This thread is bait y'all (myself included) should be ashamed for replying to dummy op. The guy had several illegal guns,no law that any freedom loving that would seem reasonable was going to stop that massacre from happening. Also op,you are scummy for making this thread to be quite honest.
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Postby Holy Tedalonia » Wed Oct 11, 2017 8:43 am

Infected Mushroom wrote:In light of the Las Vegas shooting and other school shootings, gun crimes, and just the general widespread ownership of guns in the hands of civilians...

I have to ask the theoretical question:

Is the USA a Developed Country?

I have a feeling that despite the official classification of the USA as such (based on things like the economy) it may actually not be the case.

The USA has really high crime rates and the gun control is so out of control that its quite unlike other Developed countries. Does it still make sense to call the US a Developed country when so many people legally (and illegally) own firearms? Isn't this something we would instead expect to be happening in a less developed country?

Can the USA still be a developed country when things like Las Vegas where hundreds of people are killed/injured because of guns happen quite frequently?

At what point does the USA stop being a Developed country?

Please discuss. What is your definition of the Developed country and in light of the gun problems in the USA, is the USA still a Developed country?

In my view, the USA is not a Developed country, it has been misclassified.

I would define a Developed country primarily on its safety and crime rate though the economy plays a role. In light of this, I feel the USA no longer fits the label unless it can get rid of the gun problem.

A Developed country does not have such widespread gun ownership in the hands of the population. A Developed country does not have gun problems and gun crimes on the scale of the USA. A Developed country does not have such widespread illegal ownership of firearms, such high frequencies of school shootings, gun crimes, and incidents like Las Vegas where hundreds are killed/injured. It is inconsistent for a Developed country to have massive numbers of people walking on the streets who are not police, carrying firearms who can turn on each other.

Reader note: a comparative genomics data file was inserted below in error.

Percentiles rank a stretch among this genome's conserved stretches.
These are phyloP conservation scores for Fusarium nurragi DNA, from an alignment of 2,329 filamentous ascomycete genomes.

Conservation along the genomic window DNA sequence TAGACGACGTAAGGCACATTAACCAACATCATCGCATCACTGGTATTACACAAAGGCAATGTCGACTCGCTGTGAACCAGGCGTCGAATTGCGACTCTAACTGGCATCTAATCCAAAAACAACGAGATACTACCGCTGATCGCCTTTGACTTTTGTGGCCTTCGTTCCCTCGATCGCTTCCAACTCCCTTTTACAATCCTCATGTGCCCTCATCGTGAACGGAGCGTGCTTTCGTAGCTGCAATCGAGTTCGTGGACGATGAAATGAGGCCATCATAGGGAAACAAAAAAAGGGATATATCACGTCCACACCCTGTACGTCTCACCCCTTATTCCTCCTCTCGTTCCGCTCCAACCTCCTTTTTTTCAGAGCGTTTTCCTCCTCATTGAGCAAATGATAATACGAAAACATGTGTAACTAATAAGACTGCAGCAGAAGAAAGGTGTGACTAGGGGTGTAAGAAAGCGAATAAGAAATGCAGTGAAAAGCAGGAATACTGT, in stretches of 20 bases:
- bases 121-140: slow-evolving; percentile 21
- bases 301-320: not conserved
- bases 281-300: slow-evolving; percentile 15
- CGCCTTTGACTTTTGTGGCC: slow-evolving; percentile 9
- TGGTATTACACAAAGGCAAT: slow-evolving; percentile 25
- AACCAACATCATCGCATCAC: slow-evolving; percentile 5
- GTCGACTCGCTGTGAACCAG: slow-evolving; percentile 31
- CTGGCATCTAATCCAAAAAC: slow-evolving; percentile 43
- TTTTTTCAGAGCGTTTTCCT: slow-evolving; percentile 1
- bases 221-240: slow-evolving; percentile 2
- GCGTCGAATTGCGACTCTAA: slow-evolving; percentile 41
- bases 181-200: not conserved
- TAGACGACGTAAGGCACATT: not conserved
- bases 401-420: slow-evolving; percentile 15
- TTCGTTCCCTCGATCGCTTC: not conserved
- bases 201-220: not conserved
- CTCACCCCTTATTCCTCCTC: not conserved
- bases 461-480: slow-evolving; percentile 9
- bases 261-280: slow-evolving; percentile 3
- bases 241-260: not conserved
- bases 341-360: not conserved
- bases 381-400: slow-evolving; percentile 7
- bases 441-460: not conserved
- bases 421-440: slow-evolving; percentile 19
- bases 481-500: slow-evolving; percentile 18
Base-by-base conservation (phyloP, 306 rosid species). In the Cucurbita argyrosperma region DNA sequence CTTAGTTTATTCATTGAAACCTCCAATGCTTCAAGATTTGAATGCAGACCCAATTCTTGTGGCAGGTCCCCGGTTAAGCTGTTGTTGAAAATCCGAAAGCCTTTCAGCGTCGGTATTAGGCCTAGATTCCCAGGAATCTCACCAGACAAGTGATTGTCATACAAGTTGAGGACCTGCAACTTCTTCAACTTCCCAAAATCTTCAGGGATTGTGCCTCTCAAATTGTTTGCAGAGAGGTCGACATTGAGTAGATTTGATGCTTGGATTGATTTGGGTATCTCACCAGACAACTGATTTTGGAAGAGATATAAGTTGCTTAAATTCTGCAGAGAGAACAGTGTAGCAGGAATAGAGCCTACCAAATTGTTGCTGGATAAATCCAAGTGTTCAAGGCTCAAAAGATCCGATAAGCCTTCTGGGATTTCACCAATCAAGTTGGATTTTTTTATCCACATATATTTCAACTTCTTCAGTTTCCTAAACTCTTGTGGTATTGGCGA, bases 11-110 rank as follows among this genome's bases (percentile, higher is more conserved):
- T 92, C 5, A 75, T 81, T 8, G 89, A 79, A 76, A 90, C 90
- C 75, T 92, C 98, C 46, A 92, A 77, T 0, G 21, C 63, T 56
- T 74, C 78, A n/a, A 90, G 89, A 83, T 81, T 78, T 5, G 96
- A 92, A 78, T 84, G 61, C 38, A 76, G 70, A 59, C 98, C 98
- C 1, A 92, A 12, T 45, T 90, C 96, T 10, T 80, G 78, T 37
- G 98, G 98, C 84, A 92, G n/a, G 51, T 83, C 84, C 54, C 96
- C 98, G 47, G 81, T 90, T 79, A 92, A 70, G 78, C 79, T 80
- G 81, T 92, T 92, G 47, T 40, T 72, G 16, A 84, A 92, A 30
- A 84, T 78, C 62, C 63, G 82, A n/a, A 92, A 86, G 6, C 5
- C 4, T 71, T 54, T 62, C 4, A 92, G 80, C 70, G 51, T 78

A Developed country looks like Japan, Norway, Germany etc where most of the people don't own guns and you don't have gun incidents where dozens to hundreds are killed/injured. The USA is in need of massive reforms.

Switzerland is pretty low in terms of crime, yet guns are owned legally by many there.
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Postby Gun Manufacturers » Wed Oct 11, 2017 5:28 pm

Infected Mushroom wrote:
Thermodolia wrote:No dogs and a police state isn't utopia


Eventually I think we'll have to do something about the dog problem.

For now though, my concerns are mostly with the guns in light of the recent Las Vegas incident.


Image

BTW, we already have a gun control thread. This thread is supposed to be about whether or not the USA is a developed country (which it is).
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Postby Ranoria » Wed Oct 11, 2017 9:17 pm

Infected Mushroom wrote:
Senkaku wrote:"i think the USA isn't developed"
"it is, here's the literal definition of developed country, created over many decades by tons of very bright people and carefully measured"
"...well um that's a bad definition, it doesn't fit my poorly thought out bullshit narrative"


So we should equate economic power with development because the "experts" say so?